Maersk talents inspire students: Julie Nielsen

Julie Nielsen loves the challenge of learning new things each day, living abroad and working in a dynamic environment as a Petrophysicist in Maersk International Technology and Science Programme (MITAS).

Maersk talents: Julie Nielsen
Julie Nielsen, 28 years old, MSc in Geological and Earth Science, the University of Copenhagen 2012.

Article published courtesy of

This portrait was originally published in the career guide, an annual publication that is being distributed to graduate students in universities in Denmark and southern Sweden. The portrait is republished on courtesy of

The author of the portrait, Daniel Bird, is employed by Move on Communications.

Earning the stripes

Camilla Westergaard wants to be a Captain like her father. She is one of more than three-thousand cadets learning the theory and practical skills for work on Maersk vessels.

When Julie applied to Maersk MITAS graduate program, she was looking for a career that would test her comfort zone.

“I wondered whether I was ready for the challenge at Maersk but this is one of the reasons I wanted the job. The times I’ve done something that felt scary were the times when I have evolved the most.”

With a great interest in geophysics and sedimentology, Julie knew that Maersk was the obvious fit for her. She had not anticipated spending the majority of her time working in petrophysics.

“There is a shortage of petrophysicists because there isn’t an education or even courses available for it in Denmark. In comparison to what I am used to there is a lot of physics involved but my background in geology really helps a lot.”

Julie explains that she is very happy to have moved into this area. The work is more detailed than geophysics and on a much smaller scale but that suits the way Julie likes to work.

“I’ve become more and more interested in petrophysics and I’ve decided to do all my rotations in that area. That is one of the really great things about the Maersk International Technology and Science program: that you can take it in different directions.”

The MITAS graduate program lasts two years and is made up of three rotations, one of which is completed abroad in either the UK, USA, Norway, Doha, Brazil or Kazakhstan. 

The responsibilities of a Petrophysicist

Currently based in Scotland, Julie works in an exploration department planning new wells.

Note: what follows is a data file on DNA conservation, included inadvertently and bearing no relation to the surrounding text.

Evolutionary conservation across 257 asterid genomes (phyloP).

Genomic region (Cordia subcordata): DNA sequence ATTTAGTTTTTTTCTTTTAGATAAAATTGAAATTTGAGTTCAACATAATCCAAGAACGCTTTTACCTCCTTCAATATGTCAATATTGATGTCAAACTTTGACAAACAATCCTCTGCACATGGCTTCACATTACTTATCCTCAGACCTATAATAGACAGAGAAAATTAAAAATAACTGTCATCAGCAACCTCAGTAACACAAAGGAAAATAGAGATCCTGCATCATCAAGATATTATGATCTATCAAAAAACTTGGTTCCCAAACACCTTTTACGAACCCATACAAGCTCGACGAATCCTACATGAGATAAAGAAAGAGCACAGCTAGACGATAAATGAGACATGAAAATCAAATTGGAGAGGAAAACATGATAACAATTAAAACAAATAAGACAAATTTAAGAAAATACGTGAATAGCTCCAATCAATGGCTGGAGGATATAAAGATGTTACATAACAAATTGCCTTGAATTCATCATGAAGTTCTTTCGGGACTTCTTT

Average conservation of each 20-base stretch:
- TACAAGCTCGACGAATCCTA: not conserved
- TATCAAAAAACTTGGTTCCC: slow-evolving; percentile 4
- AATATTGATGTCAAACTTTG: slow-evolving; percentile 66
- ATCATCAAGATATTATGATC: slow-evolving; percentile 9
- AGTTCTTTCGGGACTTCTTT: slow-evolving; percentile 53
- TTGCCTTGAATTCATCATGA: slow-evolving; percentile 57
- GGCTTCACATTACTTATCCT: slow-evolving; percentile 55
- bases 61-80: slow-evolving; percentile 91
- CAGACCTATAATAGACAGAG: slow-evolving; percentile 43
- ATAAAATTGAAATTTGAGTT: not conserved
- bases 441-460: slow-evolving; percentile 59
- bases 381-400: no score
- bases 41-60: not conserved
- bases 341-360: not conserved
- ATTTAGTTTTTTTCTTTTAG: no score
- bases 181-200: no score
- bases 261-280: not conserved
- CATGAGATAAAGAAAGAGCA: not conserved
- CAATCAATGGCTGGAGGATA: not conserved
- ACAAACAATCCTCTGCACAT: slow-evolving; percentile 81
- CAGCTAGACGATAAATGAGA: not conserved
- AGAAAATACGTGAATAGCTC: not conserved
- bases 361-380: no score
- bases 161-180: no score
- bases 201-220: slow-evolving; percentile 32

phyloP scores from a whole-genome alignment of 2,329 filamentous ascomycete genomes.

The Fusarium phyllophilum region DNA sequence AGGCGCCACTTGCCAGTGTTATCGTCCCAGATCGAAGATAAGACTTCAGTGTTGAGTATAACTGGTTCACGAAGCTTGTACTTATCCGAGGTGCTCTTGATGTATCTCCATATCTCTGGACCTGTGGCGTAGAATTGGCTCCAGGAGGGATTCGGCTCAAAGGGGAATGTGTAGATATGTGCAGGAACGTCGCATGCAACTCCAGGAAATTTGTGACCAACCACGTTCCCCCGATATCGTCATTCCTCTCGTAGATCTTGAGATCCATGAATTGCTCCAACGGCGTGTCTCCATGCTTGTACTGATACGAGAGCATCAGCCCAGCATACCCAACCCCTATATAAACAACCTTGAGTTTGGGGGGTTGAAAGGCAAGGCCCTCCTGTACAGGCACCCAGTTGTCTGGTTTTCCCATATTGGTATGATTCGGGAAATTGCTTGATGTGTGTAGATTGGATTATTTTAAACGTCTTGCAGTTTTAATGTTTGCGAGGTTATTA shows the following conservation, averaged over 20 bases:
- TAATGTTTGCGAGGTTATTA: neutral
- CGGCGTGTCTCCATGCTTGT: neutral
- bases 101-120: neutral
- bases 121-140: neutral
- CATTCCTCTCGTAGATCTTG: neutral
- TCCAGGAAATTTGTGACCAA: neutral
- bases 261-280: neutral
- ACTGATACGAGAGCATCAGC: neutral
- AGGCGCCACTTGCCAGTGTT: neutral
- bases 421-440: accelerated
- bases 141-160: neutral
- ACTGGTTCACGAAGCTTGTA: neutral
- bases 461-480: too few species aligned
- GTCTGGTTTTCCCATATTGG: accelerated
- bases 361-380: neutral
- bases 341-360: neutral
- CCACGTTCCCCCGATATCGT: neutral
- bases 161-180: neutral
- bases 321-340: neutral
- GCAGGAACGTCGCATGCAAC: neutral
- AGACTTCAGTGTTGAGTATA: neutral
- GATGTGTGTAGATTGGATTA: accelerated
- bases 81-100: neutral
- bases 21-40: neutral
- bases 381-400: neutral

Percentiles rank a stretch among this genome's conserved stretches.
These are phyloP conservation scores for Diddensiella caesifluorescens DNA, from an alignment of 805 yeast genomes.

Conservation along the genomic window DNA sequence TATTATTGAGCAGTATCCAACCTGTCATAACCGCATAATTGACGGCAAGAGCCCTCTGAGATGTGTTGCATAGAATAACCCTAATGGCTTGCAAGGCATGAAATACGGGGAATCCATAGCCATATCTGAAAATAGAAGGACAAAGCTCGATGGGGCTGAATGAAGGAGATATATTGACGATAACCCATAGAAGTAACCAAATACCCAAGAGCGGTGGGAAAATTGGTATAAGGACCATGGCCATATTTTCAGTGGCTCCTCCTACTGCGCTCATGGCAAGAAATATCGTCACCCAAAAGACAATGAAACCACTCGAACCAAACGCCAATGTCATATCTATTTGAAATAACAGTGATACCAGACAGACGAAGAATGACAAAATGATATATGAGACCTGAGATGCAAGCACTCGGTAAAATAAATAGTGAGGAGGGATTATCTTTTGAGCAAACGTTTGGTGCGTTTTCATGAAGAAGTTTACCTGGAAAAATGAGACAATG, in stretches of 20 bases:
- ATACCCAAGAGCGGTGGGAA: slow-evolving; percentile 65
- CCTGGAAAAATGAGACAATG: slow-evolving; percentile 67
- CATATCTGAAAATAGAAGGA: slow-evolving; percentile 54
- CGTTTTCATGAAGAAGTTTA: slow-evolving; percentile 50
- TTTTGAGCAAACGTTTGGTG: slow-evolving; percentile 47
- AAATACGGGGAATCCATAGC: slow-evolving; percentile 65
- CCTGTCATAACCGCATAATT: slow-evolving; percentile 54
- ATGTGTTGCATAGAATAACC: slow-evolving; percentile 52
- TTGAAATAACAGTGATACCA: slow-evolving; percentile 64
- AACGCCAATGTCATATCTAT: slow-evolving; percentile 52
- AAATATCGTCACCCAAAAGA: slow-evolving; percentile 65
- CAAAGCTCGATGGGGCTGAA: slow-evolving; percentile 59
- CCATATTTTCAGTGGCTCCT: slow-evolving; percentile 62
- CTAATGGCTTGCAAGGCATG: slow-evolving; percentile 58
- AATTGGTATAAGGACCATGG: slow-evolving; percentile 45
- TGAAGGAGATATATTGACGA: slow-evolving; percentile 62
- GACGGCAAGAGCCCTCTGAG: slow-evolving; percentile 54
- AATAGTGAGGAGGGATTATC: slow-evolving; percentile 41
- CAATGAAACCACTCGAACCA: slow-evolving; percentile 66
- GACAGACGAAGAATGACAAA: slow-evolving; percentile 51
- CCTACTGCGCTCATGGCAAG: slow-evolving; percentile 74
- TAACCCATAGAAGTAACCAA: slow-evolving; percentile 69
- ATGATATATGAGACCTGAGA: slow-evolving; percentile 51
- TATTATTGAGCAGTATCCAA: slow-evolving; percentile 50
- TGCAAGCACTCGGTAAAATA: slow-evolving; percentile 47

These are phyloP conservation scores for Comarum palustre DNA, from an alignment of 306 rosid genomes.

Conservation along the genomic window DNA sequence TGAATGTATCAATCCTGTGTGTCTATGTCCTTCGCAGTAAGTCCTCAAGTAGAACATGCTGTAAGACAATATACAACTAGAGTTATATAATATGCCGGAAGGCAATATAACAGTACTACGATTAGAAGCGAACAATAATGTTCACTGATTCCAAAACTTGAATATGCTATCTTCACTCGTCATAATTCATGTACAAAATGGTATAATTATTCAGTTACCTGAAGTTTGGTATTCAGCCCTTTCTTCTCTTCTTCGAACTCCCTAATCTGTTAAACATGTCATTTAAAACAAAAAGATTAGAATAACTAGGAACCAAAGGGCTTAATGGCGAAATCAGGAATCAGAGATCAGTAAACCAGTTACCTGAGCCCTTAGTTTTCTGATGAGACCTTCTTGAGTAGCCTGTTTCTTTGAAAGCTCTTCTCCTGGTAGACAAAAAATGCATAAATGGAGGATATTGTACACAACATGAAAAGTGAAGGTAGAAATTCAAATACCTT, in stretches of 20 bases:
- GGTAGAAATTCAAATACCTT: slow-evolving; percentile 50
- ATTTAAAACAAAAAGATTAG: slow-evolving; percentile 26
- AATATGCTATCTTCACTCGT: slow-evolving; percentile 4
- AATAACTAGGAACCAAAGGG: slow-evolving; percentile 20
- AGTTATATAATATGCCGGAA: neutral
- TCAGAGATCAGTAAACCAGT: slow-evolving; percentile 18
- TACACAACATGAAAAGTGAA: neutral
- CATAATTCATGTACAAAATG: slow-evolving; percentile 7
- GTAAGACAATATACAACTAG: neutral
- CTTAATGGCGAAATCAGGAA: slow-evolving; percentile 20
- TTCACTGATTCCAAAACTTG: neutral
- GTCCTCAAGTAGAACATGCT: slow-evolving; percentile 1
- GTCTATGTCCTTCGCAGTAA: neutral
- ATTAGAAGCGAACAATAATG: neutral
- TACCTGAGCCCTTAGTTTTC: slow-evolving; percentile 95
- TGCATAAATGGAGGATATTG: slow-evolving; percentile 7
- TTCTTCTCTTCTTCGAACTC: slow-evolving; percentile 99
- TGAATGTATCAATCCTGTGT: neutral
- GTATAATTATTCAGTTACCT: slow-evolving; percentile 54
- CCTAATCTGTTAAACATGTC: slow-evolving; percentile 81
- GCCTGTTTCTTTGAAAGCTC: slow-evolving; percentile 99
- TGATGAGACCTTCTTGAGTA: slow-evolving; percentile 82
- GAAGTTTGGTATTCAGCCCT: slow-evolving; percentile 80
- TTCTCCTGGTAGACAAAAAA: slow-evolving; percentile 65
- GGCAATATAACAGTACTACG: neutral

“A typical day is pretty hard to describe because my work is so varied. I have periods of time where I do fairly academic work, doing petrophysical evaluations of older wells. There are a lot of safety assessments that need to be done when planning a well and when we start drilling there are a lot of tests that need to be run.”

Julie is very happy she chose Maersk.

“I can’t imagine getting a position anywhere else that I would prefer. Maersk is a really nice place to work. I’m learning a lot and I have a lot of responsibility but with a safety net and support from my managers.”

Link to the original version of the portrait

The interview is also published on the Danish recruitment site

Earning the stripes

Camilla Westergaard wants to be a Captain like her father. She is one of more than three-thousand cadets learning the theory and practical skills for work on Maersk vessels.

Life on an oil rig

Julie has spent time offshore on an oil rig and explains that it was really useful to see Maersk’s work from another perspective. It was an intense experience because there is a lot of work to do when starting drilling.

“Most of the time I have standard working hours but there are times I have to be more flexible. Those periods are really interesting though.”

Working in a traditionally male industry, Julie has not noticed a difference in the way she is treated.

“I’ve never met anyone who hasn’t taken me seriously because I am a woman. Still, it is good to see that more women are entering this industry.”

In the future Julie has a choice whether she would like to continue working in Exploration or move into a development team.

“I see myself in a development team. In Exploration, there is a lot of uncertainty whereas in development you usually know where you are going to find oil. Exploration can be more academic and development more of a high speed environment.”